If women logged hours on a breast pump the way pilots log hours in airplanes, I'd be doing long-haul flights to Beijing by now. Seriously. By my rough estimates, at this point in my nine-month-old's life (and this is not math I recommend doing), I have pumped at least 3,000 ounces of breast milk for her and her older sister, neither of whom have been given formula. That's a whole lot of hours hooked up to the milk machine.
From hour one, I loved nursing—the closeness, the convenience, the feeling of being able to provide exactly what my baby needed, whenever she needed it. I also loved my job, and the benefits it provided—like, you know, food to eat and a roof over my head. So, like most over-educated mothers who waited probably until they should have known better to have babies, I spent a lot of time reading everything I could about how to pump milk for my baby once I went back to work.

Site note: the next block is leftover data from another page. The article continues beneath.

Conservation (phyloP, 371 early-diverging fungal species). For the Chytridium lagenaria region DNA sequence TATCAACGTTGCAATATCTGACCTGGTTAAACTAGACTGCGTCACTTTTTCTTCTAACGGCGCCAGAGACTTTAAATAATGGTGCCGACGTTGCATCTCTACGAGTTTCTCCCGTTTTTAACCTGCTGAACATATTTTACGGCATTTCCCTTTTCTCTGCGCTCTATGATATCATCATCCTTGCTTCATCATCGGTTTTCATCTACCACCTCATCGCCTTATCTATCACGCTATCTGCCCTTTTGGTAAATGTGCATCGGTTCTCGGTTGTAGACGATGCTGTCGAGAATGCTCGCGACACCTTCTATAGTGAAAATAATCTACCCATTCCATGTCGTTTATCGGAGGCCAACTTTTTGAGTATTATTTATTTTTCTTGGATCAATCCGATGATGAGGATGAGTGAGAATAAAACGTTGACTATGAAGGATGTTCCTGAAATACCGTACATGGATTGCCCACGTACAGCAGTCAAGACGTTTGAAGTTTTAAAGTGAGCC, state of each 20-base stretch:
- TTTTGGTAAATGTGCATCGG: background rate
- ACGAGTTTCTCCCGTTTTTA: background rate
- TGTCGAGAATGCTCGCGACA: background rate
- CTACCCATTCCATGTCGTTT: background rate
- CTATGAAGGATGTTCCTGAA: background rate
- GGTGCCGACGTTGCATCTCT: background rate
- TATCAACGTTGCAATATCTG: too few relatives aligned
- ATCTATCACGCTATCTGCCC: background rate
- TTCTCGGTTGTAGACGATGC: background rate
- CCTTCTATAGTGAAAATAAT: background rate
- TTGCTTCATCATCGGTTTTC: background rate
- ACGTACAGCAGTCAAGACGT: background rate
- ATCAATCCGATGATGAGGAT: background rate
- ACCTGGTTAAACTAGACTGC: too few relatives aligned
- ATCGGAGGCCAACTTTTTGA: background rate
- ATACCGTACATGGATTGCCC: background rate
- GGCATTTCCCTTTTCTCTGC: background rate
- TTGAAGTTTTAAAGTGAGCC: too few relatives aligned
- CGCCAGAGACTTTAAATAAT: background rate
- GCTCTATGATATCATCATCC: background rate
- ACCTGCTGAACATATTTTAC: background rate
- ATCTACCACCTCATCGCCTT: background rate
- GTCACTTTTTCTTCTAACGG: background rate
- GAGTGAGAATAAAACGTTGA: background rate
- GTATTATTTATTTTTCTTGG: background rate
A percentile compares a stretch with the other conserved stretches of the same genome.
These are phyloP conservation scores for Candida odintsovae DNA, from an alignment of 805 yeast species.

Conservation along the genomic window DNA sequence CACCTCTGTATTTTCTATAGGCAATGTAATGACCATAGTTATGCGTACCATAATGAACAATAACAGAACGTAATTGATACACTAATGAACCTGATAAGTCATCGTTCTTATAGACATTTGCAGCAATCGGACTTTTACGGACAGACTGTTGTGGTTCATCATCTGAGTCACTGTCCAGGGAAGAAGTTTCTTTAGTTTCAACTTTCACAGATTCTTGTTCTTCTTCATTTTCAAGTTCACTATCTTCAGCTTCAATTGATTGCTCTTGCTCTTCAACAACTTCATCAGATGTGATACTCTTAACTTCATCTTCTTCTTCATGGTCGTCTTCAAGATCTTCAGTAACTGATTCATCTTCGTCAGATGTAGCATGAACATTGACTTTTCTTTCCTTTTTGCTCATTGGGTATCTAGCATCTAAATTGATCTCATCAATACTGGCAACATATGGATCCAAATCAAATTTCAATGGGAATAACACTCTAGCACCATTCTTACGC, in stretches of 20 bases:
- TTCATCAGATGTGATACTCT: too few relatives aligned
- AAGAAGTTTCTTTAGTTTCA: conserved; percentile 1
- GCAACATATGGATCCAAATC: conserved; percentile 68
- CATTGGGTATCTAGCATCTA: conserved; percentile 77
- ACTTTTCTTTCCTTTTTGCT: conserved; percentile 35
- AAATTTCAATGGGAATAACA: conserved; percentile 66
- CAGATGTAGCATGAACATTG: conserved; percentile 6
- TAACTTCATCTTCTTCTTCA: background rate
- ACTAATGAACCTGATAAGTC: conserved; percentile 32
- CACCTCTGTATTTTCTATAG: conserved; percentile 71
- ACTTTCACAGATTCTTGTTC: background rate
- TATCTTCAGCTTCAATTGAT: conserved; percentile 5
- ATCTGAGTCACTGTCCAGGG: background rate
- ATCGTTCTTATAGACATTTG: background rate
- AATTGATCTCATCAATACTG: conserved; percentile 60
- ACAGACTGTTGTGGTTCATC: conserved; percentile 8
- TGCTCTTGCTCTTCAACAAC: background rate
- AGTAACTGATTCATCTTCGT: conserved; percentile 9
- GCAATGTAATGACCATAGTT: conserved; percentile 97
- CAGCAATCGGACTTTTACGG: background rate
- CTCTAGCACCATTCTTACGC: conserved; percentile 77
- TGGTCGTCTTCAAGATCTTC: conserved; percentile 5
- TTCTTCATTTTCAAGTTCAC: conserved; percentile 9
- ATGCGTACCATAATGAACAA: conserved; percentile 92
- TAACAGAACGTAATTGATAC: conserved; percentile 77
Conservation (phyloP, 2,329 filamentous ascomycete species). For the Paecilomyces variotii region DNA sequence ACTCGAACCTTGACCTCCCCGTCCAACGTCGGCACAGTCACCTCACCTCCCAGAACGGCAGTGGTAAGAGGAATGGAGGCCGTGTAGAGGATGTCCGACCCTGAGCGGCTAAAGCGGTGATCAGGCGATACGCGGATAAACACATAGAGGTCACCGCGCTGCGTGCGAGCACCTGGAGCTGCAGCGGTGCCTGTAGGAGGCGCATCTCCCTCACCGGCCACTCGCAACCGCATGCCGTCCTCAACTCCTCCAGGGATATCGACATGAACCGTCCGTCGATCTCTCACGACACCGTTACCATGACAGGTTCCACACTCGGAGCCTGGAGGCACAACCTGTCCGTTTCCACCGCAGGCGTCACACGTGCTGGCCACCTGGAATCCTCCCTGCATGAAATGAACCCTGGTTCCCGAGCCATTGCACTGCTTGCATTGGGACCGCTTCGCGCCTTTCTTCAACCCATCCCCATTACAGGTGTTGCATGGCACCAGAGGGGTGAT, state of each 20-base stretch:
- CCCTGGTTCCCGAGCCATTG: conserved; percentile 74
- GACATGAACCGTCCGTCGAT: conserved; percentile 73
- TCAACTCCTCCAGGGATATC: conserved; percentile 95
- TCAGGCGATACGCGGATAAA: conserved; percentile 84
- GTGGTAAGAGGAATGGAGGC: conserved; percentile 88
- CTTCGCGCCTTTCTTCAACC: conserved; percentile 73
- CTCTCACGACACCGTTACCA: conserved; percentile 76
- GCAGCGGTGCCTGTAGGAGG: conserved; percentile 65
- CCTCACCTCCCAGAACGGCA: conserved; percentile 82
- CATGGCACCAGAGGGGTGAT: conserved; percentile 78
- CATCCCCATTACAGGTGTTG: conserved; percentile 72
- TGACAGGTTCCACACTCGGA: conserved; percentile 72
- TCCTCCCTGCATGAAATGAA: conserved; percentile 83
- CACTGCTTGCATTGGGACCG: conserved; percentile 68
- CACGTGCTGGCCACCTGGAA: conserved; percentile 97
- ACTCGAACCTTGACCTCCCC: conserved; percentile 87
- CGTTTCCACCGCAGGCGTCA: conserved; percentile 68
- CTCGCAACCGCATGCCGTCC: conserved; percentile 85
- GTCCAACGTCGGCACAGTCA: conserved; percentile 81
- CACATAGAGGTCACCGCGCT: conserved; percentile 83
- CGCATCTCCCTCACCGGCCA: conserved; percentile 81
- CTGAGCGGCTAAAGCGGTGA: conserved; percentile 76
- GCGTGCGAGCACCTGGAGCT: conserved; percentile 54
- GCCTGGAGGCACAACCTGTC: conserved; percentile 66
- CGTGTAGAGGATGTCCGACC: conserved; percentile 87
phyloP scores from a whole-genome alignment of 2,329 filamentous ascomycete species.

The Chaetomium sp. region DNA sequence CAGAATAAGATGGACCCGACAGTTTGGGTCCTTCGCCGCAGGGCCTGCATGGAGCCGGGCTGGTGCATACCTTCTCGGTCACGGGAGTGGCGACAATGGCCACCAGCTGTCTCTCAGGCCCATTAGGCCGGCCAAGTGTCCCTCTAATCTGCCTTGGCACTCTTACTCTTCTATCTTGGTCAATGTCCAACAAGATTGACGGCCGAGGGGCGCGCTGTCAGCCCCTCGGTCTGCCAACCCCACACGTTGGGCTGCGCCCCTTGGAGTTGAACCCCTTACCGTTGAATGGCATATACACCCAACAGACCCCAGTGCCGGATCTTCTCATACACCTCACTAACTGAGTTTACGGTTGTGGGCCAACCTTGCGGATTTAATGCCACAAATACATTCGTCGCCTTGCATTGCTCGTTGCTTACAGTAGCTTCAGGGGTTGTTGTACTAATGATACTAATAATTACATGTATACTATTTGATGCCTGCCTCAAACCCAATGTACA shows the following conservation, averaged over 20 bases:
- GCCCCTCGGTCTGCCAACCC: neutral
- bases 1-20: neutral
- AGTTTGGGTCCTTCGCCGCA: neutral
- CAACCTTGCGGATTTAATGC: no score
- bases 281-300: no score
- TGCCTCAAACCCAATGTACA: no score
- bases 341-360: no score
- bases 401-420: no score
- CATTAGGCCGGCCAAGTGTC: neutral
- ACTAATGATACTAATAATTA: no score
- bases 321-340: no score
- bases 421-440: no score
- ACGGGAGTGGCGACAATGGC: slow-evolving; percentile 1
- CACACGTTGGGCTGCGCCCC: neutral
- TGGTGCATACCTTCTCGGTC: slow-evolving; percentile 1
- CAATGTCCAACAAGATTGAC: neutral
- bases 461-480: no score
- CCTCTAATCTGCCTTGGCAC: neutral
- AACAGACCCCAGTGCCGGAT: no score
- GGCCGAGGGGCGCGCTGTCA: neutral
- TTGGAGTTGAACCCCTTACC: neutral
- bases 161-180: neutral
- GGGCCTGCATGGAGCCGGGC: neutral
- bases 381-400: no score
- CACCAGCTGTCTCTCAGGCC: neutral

There's no shortage of advice about what works, and that's great—get all the advice you can. But having been through this a couple of times now, I've learned several things that are the opposite of everything I read about successfully giving a baby breast milk without the breast. Here's the advice that no one gave me.